Apocalyptica Plays Metallica by Four Cellosby Apocalyptica
The premise of a cello-playing four piece (from Finland, no less) performing the music of Metallica may seem outrageous at first, but much of the metal gods' repertoire translates surprisingly well into this "classical" reading. And while Apocalyptica chooses to concentrate on more recent hits like "Enter Sandman," "Sad But True" and "Wherever I May Roam" for obvious commercial purposes, it is Metallica's earlier, more complex compositions, like "Master of Puppets," "Creeping Death," and "Welcome Home (Sanitarium)," which actually work best in this scenario. The quartet's love and understanding of the music is the real key here, and their attention to detail and technically flawless performance will no doubt satisfy even the most skeptical of fans. And while it is unlikely that this album will interest non-Metallica fans, it obviously inspired the band themselves to explore the classical direction on their own terms with 1999's S&M album.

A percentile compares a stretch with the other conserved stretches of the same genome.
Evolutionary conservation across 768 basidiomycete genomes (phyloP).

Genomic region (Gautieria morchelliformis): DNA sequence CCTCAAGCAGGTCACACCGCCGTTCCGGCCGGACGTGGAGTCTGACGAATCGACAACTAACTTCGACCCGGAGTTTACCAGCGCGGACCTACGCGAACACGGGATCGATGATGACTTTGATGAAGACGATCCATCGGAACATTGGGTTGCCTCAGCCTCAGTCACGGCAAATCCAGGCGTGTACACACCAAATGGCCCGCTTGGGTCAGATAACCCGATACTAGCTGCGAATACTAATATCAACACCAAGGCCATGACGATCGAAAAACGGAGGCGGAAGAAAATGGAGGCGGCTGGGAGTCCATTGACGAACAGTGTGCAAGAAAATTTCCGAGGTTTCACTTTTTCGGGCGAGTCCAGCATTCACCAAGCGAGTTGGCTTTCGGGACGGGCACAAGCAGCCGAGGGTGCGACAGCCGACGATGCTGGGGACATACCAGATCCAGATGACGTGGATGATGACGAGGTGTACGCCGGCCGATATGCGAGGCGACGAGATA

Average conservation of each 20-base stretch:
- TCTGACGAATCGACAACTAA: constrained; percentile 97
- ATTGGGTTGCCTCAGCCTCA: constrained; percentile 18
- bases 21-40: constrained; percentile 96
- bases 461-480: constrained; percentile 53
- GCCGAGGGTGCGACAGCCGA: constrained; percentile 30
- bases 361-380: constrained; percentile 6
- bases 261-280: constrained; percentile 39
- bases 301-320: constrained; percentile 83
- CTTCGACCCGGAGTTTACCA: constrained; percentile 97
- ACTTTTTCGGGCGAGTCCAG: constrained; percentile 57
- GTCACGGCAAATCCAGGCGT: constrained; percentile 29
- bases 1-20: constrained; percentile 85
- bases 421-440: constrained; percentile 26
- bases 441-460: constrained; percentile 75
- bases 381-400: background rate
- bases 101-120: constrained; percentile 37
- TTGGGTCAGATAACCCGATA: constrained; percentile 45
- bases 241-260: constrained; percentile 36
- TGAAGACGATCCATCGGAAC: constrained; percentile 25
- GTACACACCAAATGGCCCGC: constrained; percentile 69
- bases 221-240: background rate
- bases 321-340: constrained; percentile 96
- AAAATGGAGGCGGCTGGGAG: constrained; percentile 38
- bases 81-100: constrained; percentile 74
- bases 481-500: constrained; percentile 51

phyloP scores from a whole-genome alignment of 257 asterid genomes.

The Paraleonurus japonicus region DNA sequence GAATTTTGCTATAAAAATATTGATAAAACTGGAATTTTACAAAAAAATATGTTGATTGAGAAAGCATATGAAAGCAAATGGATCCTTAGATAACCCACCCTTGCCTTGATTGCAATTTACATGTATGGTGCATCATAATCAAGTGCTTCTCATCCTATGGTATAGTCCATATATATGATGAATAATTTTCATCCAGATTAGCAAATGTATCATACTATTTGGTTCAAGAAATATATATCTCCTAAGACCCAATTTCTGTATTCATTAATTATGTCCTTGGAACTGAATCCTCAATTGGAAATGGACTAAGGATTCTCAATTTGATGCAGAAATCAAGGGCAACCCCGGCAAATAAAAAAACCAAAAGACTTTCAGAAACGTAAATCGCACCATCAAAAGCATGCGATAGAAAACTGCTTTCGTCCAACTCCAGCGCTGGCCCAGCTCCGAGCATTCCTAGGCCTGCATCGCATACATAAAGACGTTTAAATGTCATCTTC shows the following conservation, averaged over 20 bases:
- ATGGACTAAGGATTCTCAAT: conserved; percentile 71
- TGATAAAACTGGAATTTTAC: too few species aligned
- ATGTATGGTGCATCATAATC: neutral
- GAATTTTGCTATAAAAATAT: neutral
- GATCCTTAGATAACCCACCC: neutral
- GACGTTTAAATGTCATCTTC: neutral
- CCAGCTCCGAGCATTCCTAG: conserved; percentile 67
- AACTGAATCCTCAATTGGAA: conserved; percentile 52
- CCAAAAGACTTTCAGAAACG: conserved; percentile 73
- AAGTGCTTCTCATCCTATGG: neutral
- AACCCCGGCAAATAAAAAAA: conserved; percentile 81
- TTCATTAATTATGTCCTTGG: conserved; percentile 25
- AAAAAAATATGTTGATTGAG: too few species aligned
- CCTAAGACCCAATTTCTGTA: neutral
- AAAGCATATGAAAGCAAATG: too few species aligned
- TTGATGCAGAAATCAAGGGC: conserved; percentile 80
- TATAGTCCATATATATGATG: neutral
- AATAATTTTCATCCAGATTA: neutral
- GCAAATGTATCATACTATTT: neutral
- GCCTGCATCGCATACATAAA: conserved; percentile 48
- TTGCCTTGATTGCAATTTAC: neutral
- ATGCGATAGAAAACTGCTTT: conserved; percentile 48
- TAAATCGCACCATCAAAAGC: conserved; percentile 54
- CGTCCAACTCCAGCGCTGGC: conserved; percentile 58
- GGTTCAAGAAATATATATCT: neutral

- Release Date:
- Fontana Island
Performance CreditsApocalyptica Primary Artist
Max Lilja Cello
Paavo Lotjonen Cello
Eicca Toppinen Cello
Antero Manninen Cello
Technical CreditsPekka Ritaluoto Producer
Pekka Ritaluoto Producer
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This album is wonderful. These celloists' version of many of these songs are almost as good as the originals. In some cases, like Sad But True, they have managed to surpass the original. This album is enjoyable on many levels. At first there is the novelty of cellos playing Metallica, then there is the skill with which the celloists play, and also there is the level where the richness of Metallica's songs can be seen.
It was nice to hear some classical artists deciding that they weren't going to "dignify" metallica by rearranging their tunes into accessible drivel. Instead they recreate the atmospheres with great contrast between the heavy and the light, the sad and angry, and everything inbetween. The more percussive style of "Creeping Death" finds the cello's struggling to find the underneath all the clamor. But that minor bump is the only soft spot on a great album that neither panders to or against Metallica's music.